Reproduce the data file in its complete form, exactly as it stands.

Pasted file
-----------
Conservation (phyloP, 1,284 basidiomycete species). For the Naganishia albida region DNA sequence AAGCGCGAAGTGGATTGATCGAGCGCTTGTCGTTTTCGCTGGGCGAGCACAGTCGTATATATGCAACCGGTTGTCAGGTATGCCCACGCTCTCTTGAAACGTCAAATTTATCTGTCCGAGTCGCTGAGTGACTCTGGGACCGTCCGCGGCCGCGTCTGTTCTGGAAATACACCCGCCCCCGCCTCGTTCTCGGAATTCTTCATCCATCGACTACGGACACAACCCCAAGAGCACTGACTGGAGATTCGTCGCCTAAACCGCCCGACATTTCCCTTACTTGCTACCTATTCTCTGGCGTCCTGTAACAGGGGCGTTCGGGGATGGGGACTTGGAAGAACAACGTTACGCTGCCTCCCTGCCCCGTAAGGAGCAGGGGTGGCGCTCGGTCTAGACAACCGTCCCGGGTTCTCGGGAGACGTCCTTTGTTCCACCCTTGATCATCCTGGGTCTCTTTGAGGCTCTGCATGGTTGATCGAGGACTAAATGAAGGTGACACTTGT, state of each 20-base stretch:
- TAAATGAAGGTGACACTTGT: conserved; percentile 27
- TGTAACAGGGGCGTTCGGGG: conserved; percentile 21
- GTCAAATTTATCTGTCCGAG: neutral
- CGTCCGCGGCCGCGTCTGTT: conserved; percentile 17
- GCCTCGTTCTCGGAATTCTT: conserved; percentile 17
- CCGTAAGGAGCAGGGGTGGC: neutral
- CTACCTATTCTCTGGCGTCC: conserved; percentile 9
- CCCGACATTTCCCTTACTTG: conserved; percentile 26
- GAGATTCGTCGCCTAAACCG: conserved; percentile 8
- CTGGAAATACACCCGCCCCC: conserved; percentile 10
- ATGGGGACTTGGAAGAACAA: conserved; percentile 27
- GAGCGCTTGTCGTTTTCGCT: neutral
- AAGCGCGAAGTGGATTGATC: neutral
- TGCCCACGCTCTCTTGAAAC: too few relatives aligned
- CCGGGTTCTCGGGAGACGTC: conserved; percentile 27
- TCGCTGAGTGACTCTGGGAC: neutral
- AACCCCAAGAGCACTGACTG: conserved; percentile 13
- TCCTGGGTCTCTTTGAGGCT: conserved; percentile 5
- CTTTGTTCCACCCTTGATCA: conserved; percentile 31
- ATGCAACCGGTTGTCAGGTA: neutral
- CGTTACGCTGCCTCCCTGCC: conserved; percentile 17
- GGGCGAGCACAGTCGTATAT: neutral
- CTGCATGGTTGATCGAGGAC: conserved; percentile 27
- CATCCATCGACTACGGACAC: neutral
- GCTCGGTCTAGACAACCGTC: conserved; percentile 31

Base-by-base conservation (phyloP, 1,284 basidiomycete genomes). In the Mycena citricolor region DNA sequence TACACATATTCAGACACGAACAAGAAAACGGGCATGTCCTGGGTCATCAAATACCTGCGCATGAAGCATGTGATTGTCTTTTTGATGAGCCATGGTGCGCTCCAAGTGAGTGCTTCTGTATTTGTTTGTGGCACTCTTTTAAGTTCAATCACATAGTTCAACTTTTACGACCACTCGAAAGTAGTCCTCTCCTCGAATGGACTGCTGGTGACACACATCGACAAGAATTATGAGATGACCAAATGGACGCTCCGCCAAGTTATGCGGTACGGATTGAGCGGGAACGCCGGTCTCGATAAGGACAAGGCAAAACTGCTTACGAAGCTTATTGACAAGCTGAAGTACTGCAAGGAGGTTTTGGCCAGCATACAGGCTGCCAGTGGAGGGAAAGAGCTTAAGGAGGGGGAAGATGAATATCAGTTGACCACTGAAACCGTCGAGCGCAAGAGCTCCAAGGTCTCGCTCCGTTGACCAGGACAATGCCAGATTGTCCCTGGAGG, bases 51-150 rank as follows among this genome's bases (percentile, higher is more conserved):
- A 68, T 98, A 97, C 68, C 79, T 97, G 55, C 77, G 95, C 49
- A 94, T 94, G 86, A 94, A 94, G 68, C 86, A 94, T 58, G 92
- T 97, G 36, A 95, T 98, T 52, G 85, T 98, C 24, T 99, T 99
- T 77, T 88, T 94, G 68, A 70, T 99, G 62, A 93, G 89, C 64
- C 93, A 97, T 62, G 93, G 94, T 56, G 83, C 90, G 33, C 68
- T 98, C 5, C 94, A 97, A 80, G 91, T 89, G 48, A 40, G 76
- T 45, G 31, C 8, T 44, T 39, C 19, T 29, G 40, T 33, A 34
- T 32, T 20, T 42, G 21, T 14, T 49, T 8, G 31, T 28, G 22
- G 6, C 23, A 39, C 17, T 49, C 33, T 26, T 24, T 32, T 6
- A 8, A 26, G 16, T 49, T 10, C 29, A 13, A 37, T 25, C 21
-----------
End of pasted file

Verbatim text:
Conservation (phyloP, 1,284 basidiomycete species). For the Naganishia albida region DNA sequence AAGCGCGAAGTGGATTGATCGAGCGCTTGTCGTTTTCGCTGGGCGAGCACAGTCGTATATATGCAACCGGTTGTCAGGTATGCCCACGCTCTCTTGAAACGTCAAATTTATCTGTCCGAGTCGCTGAGTGACTCTGGGACCGTCCGCGGCCGCGTCTGTTCTGGAAATACACCCGCCCCCGCCTCGTTCTCGGAATTCTTCATCCATCGACTACGGACACAACCCCAAGAGCACTGACTGGAGATTCGTCGCCTAAACCGCCCGACATTTCCCTTACTTGCTACCTATTCTCTGGCGTCCTGTAACAGGGGCGTTCGGGGATGGGGACTTGGAAGAACAACGTTACGCTGCCTCCCTGCCCCGTAAGGAGCAGGGGTGGCGCTCGGTCTAGACAACCGTCCCGGGTTCTCGGGAGACGTCCTTTGTTCCACCCTTGATCATCCTGGGTCTCTTTGAGGCTCTGCATGGTTGATCGAGGACTAAATGAAGGTGACACTTGT, state of each 20-base stretch:
- TAAATGAAGGTGACACTTGT: conserved; percentile 27
- TGTAACAGGGGCGTTCGGGG: conserved; percentile 21
- GTCAAATTTATCTGTCCGAG: neutral
- CGTCCGCGGCCGCGTCTGTT: conserved; percentile 17
- GCCTCGTTCTCGGAATTCTT: conserved; percentile 17
- CCGTAAGGAGCAGGGGTGGC: neutral
- CTACCTATTCTCTGGCGTCC: conserved; percentile 9
- CCCGACATTTCCCTTACTTG: conserved; percentile 26
- GAGATTCGTCGCCTAAACCG: conserved; percentile 8
- CTGGAAATACACCCGCCCCC: conserved; percentile 10
- ATGGGGACTTGGAAGAACAA: conserved; percentile 27
- GAGCGCTTGTCGTTTTCGCT: neutral
- AAGCGCGAAGTGGATTGATC: neutral
- TGCCCACGCTCTCTTGAAAC: too few relatives aligned
- CCGGGTTCTCGGGAGACGTC: conserved; percentile 27
- TCGCTGAGTGACTCTGGGAC: neutral
- AACCCCAAGAGCACTGACTG: conserved; percentile 13
- TCCTGGGTCTCTTTGAGGCT: conserved; percentile 5
- CTTTGTTCCACCCTTGATCA: conserved; percentile 31
- ATGCAACCGGTTGTCAGGTA: neutral
- CGTTACGCTGCCTCCCTGCC: conserved; percentile 17
- GGGCGAGCACAGTCGTATAT: neutral
- CTGCATGGTTGATCGAGGAC: conserved; percentile 27
- CATCCATCGACTACGGACAC: neutral
- GCTCGGTCTAGACAACCGTC: conserved; percentile 31

Base-by-base conservation (phyloP, 1,284 basidiomycete genomes). In the Mycena citricolor region DNA sequence TACACATATTCAGACACGAACAAGAAAACGGGCATGTCCTGGGTCATCAAATACCTGCGCATGAAGCATGTGATTGTCTTTTTGATGAGCCATGGTGCGCTCCAAGTGAGTGCTTCTGTATTTGTTTGTGGCACTCTTTTAAGTTCAATCACATAGTTCAACTTTTACGACCACTCGAAAGTAGTCCTCTCCTCGAATGGACTGCTGGTGACACACATCGACAAGAATTATGAGATGACCAAATGGACGCTCCGCCAAGTTATGCGGTACGGATTGAGCGGGAACGCCGGTCTCGATAAGGACAAGGCAAAACTGCTTACGAAGCTTATTGACAAGCTGAAGTACTGCAAGGAGGTTTTGGCCAGCATACAGGCTGCCAGTGGAGGGAAAGAGCTTAAGGAGGGGGAAGATGAATATCAGTTGACCACTGAAACCGTCGAGCGCAAGAGCTCCAAGGTCTCGCTCCGTTGACCAGGACAATGCCAGATTGTCCCTGGAGG, bases 51-150 rank as follows among this genome's bases (percentile, higher is more conserved):
- A 68, T 98, A 97, C 68, C 79, T 97, G 55, C 77, G 95, C 49
- A 94, T 94, G 86, A 94, A 94, G 68, C 86, A 94, T 58, G 92
- T 97, G 36, A 95, T 98, T 52, G 85, T 98, C 24, T 99, T 99
- T 77, T 88, T 94, G 68, A 70, T 99, G 62, A 93, G 89, C 64
- C 93, A 97, T 62, G 93, G 94, T 56, G 83, C 90, G 33, C 68
- T 98, C 5, C 94, A 97, A 80, G 91, T 89, G 48, A 40, G 76
- T 45, G 31, C 8, T 44, T 39, C 19, T 29, G 40, T 33, A 34
- T 32, T 20, T 42, G 21, T 14, T 49, T 8, G 31, T 28, G 22
- G 6, C 23, A 39, C 17, T 49, C 33, T 26, T 24, T 32, T 6
- A 8, A 26, G 16, T 49, T 10, C 29, A 13, A 37, T 25, C 21